YOU ARE HERE: LAT HomeCollections

Jazz Spotlight

August 06, 1995|Don Heckman


"Warner Jams, Vol. 1"

Warner Bros.

* * *

Jam sessions are among the most cherished traditions of jazz. As a learning situation, in which young players have the opportunity to measure themselves against experienced performers, they can prove invaluable. And, as summit meetings between prominent players, jam sessions have provided a long history of exciting, spontaneous improvisational encounters.

In recent years, however, as jazz artists have entered the complex financial world of record contracts, royalties and managerial manipulation, the number of loose, open jams featuring major names has dramatically diminished. Which makes this stellar gathering of young lions Joshua Redman, Kenny Garrett, Wallace Roney, Larry Goldings, Brad Mehldau, Peter Bernstein, Clarence Seay and Brian Blade especially welcome.

Admittedly, the format is substantially more structured than one might hear in a stretched out, open-ended jam. But there are plenty of openings for interaction, and each of the five major performers (Redman, Garrett, Roney, Goldings and Mehldau), all of whom are now signed to Warner Bros., has a chance to thoroughly demonstrate his individual wares.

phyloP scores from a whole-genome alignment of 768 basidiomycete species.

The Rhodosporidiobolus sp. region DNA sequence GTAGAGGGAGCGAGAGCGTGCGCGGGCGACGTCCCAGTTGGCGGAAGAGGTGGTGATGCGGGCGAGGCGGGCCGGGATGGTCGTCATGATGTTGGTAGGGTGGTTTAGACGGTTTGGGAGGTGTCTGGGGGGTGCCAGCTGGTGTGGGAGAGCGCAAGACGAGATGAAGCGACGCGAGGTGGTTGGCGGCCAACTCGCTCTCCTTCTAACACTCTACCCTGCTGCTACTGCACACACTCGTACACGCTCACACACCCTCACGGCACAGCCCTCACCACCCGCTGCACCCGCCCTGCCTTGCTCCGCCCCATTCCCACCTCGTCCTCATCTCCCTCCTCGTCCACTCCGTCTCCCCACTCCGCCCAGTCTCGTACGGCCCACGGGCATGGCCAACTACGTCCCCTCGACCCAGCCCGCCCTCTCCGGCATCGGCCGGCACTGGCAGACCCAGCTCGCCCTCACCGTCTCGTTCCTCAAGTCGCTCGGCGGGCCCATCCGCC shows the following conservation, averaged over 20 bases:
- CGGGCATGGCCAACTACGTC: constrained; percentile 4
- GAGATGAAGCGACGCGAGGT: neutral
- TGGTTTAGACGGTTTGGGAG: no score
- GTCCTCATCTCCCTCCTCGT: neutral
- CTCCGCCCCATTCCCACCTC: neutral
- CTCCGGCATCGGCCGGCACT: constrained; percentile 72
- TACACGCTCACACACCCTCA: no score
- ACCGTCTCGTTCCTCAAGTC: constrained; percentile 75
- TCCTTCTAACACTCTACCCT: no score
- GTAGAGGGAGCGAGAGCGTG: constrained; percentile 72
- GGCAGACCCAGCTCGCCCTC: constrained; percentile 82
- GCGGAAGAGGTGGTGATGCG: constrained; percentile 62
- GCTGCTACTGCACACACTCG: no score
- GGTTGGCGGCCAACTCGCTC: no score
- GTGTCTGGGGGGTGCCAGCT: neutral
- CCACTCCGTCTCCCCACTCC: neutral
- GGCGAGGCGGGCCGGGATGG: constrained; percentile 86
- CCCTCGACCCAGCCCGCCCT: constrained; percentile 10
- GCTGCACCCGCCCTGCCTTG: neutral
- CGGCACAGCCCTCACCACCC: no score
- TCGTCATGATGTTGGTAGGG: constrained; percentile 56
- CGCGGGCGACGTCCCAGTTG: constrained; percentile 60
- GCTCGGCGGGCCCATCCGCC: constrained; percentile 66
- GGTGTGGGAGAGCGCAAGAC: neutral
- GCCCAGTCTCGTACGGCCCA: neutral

There are high points galore. Among them: Garrett's sensual rendering of "Killing Me Softly" and crisp drive on "Switch Blade"; Roney's playing almost everywhere, and especially in a double-time excursion on "The Sidewinder" and a romp through "Larry Young"; Redman's growingly mature soloing on the same tunes, as well as a surging, but beautifully crafted chorus on "Switch Blade"; Mehldau's two-handed pianistics on his own piece, "Nice Pass," and Goldings' capacity to bring a formidable sense of swing to every note he plays.

Warner Bros. has made a misstep in not clearly identifying this album as the potent, all-star jam that it is, rather than--as one might suspect from the cover--as a sampler of their current roster. But all will be forgiven if the "Vol. 1" labeling actually means there will be further editions of similarly high-level get-togethers.

Albums are rated on a scale of one star (poor), two stars (fair), three stars (good, recommended), four stars (excellent).

Los Angeles Times Articles